Musical Borrowing
An Annotated Bibliography

Individual record

[+] Toop, David. “Replicant: On Dub.” In Audio Culture: Readings in Modern Music, edited by Christoph Cox and Daniel Warner, 355-57. New York: Continuum International Publishing Group, 2004.

Dubbing treats music more as modeling clay than copyrightable material, rendering no mix original, as it extracts bits from existing music and places it in new contexts. Dub is both a genre of music and a technique that removes the vocal track away from its backing track. The remaining accompaniment track is then altered by the artist with a variety of methods, including drop-out, extreme equalisation, long and short delay, space echo, reverb, flange, phase, noise, gates, echo feedback, shotgun snare drums, rubber bass, zipping highs, and cavernous lows. These effects are generally used to enhance the existing track, but when they are deployed by a dubmaster they have the potential to create new moods and moments. In this way, the dubmaster is like a sculptor, as he directly manipulates existing material. Dub also anticipated the later remix culture in the 1970s with version albums such as Rupie Edwards’s Yamaha Skank, demonstrating that dub was more than a style but was a new way of thinking about music and creativity.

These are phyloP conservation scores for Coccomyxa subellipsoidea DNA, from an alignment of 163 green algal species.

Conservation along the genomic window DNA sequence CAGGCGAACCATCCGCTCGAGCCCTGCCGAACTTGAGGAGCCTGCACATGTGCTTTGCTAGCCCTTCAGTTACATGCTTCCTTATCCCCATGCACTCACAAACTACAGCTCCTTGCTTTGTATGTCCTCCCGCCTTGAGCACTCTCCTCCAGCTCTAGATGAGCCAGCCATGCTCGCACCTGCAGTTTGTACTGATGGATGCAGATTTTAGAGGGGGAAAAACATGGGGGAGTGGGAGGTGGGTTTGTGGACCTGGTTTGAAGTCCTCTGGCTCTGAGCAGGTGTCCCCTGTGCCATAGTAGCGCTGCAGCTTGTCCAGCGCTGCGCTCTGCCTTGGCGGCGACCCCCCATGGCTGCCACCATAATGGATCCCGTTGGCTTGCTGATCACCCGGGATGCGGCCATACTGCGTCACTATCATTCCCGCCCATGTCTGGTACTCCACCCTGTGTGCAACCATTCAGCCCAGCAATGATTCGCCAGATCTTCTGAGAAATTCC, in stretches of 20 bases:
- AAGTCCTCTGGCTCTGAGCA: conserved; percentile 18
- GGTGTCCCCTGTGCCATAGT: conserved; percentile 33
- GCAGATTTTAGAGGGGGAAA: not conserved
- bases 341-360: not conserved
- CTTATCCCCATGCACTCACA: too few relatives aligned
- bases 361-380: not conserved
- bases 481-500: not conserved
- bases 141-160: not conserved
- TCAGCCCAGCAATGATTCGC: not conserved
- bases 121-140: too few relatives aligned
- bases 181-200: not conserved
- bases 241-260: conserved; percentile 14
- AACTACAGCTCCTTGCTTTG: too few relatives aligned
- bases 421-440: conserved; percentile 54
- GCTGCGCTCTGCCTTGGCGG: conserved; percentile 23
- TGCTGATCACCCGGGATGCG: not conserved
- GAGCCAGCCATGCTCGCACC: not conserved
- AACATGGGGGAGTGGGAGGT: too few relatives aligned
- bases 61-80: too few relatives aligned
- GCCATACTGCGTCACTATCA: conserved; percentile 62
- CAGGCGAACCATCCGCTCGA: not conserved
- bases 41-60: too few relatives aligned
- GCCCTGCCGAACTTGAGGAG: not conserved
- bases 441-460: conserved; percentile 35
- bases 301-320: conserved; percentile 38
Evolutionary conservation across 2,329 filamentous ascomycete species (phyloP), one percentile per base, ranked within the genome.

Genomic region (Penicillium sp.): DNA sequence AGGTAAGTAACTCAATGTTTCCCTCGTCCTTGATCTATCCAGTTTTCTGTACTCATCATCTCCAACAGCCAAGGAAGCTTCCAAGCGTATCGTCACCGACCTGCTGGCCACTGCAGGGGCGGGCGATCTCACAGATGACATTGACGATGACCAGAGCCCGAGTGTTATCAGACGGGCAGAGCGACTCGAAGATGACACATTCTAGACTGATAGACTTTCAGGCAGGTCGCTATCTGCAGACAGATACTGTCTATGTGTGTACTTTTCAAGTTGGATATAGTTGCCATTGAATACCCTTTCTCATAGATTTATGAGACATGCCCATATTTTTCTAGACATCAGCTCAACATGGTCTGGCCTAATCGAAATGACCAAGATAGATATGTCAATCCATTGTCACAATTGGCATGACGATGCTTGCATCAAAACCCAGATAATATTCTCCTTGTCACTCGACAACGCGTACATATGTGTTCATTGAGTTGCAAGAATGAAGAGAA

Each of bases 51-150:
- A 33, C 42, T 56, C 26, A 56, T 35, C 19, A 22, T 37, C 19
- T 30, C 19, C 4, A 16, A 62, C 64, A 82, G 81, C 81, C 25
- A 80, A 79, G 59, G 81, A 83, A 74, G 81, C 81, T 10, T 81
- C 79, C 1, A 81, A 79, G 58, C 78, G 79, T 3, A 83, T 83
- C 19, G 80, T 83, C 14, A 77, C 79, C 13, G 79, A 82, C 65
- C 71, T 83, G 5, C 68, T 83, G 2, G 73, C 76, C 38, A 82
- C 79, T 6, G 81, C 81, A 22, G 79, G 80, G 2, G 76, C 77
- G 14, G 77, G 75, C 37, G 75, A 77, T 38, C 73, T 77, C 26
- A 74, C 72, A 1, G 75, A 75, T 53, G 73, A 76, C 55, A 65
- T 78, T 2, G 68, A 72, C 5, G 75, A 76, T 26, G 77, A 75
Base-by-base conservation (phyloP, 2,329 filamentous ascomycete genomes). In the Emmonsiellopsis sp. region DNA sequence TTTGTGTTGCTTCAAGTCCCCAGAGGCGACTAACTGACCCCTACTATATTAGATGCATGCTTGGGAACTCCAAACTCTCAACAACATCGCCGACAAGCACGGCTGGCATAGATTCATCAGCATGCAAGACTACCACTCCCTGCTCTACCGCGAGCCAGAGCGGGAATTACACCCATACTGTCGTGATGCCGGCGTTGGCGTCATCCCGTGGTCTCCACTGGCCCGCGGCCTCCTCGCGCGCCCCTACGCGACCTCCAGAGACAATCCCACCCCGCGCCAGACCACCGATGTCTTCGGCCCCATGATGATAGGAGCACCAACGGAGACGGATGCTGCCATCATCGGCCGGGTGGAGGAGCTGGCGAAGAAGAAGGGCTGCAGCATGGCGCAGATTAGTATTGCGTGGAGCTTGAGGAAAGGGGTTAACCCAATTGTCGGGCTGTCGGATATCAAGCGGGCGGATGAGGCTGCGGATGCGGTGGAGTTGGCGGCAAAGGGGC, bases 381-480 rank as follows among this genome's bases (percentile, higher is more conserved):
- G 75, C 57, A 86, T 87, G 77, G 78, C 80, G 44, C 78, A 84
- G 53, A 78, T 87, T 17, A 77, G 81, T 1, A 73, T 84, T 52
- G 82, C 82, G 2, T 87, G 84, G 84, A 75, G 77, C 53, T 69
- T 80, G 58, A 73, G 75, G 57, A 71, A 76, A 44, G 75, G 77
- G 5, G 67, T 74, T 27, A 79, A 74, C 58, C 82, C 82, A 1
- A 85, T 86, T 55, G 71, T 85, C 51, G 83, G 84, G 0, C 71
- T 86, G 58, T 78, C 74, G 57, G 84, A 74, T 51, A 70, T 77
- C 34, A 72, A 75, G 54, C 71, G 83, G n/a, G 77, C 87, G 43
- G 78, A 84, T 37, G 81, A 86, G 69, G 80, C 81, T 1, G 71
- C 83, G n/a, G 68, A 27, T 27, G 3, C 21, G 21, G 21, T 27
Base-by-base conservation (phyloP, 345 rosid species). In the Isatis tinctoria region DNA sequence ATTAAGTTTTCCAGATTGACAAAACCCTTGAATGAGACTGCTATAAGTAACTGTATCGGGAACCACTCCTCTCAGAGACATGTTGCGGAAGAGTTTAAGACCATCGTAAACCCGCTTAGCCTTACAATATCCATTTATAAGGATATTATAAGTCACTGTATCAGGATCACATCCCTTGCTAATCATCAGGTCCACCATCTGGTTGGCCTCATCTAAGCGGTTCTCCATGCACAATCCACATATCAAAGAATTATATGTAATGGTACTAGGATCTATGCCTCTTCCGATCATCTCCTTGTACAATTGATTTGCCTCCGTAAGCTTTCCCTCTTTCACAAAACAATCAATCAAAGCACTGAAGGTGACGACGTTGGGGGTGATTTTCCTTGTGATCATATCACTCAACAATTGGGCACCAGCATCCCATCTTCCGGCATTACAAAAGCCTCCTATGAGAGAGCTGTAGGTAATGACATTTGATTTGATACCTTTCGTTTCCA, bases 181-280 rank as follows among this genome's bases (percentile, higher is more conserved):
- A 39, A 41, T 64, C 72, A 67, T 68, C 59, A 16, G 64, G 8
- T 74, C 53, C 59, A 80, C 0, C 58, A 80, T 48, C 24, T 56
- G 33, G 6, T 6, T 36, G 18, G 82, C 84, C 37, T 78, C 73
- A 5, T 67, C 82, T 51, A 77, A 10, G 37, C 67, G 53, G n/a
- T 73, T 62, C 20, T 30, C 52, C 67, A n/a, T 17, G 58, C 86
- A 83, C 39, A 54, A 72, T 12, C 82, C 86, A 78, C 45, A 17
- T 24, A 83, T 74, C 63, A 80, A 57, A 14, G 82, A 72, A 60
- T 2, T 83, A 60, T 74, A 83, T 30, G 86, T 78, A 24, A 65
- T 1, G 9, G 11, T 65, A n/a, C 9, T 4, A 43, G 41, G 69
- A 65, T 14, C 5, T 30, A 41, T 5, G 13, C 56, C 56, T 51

Works: William Gibson: Neuromancer (356); Joe Gibbs: African Dub All-Mighty; Augustus Pablo: King Tubbys Meets Rockers Uptown (356), Africa Must Be Free By 1983 (356), East of the River Nile (357); Lee Perry: Super Ape (357); Rupie Edwards: Yamaha Skank (357); Anonymous: My Conversation.

Index Classifications: 1900s, Popular

Contributed by: Sarah Kirkman

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Musical Borrowing and Reworking - - 2024
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